That appearance was the second of two state championship appearances for Portsmouth during the Hendricken-LaSalle run. The other came in 2010, the Patriots again losing to Hawks. Aforementioned Barrington made back-to-back D-I Super Bowl trips in 2008 and 2009, losing to LaSalle and beating Hendricken in each. Cranston East is the only other team to make the state title Super Bowl game, falling to Hendricken in 2013. North Kingstown, which bounced between the top two divisions over the last decade, has enjoyed a resurgence of late, winning the last two D-I league championship games under the previous format.

“It’s kind of hard to believe we won’t have a shot at playing for the state championship,” Stringfellow said. “But on the other side of the coin people ask then why didn’t opt up? And like I said, I haven’t even met with the kids yet. I really don’t know what we’re going to have come the fall. From there, we’ll regroup and see where are next year.”

Teams in D-I this fall will play a seven-game regular season schedule as they have in recent years. This time around, they’ll play the four other teams in their subgroup, one team from their opposite subgroup and one from the “Power Four.” D-I teams also have the option of playing another intra-league opponent or a team from D-II that will count in their regular season total and standings.

East Providence has already filled its 2020 schedule. Its initial “Power Four” opponent is Hendricken. The Townies will play in Warwick against the Hawks. Their so-called “mandatory” crossover game is against Cranston East. Their option or “choice” game will be against Cumberland. E.P. will continue a standing non-league series against Mt. Hope and will as always play a non-league outing against LaSalle on Thanksgiving Day, this year slated for the Rams’ campus in Providence.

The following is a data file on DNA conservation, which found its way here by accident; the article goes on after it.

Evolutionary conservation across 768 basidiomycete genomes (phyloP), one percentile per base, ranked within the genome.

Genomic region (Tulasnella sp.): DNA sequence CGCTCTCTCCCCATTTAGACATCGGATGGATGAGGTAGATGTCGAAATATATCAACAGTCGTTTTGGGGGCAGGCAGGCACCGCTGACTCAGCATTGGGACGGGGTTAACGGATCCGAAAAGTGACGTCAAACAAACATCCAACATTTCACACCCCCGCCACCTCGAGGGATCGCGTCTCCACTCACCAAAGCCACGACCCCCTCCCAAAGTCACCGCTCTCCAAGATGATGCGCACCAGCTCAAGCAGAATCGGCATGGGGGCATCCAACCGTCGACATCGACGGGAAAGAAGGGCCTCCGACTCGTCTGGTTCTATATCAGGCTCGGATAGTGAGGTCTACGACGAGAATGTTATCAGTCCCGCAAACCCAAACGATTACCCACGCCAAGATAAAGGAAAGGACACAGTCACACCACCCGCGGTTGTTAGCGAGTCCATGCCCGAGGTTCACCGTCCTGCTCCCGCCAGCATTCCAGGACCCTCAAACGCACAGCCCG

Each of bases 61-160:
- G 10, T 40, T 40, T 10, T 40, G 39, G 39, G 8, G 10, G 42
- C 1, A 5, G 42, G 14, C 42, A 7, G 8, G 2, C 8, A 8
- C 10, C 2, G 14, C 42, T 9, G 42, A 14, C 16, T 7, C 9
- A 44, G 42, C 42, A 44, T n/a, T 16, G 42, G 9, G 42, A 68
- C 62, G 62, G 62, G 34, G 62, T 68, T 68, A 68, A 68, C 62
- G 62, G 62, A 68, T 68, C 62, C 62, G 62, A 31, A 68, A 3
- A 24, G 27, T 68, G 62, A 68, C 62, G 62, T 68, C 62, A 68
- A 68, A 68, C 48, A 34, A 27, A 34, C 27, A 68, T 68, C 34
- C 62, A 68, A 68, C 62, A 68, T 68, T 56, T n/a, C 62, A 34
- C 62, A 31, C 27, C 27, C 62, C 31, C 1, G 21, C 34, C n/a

Of the meeting with Hendricken, where Stringfellow previously served as freshmen team head coach for over a decade, he said, “It will be interesting for sure. The junior and senior class are the last two groups I coached there. It will be interesting to compete against them. You want them to do well, but of course you want to beat them, too.”

Another change, similar to how basketball sets the field for its Open State Tournament, is the creation of a power points system used to determine playoff berths. Winners of games between D-I teams will receive 10 points and five for a loss. Points for games against the “Power Four” will count 16 for a win and eight for a loss. Crossover games between divisions see the winners getting six points and the losers three.

On the decision to set up a contest against fellow D-I side Cumberland in their “choice” game, Stringfellow added, “Why would you want to play down with the points situation? They’re a well-coached team, a pretty comparable team to us. I think it will be a good challenge for the kids, competing against another team at our level.”

In the postseason, six of the 10 teams, the top three in each subgroup, will qualify for the D-I playoffs and seeding will be determined based on the number of points they accrue during the regular season. The first place teams receive a bye into the semifinals. The second and third place teams will crossover in the quarters, I-A second place vs. I-B third place and vice versa.  The semifinal winners eventually advance to the league's Super Bowl title game.

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A lifelong Portsmouth resident, Jim graduated from Portsmouth High School in 1982 and earned a journalism degree from the University of Rhode Island in 1986. He's worked two different stints at East Bay Newspapers, for a total of 18 years with the company so far. When not running all over town bringing you the news from Portsmouth, Jim listens to lots and lots and lots of music, watches obscure silent films from the '20s and usually has three books going at once. He also loves to cook crazy New Orleans dishes for his wife of 25 years, Michelle, and their two sons, Jake and Max.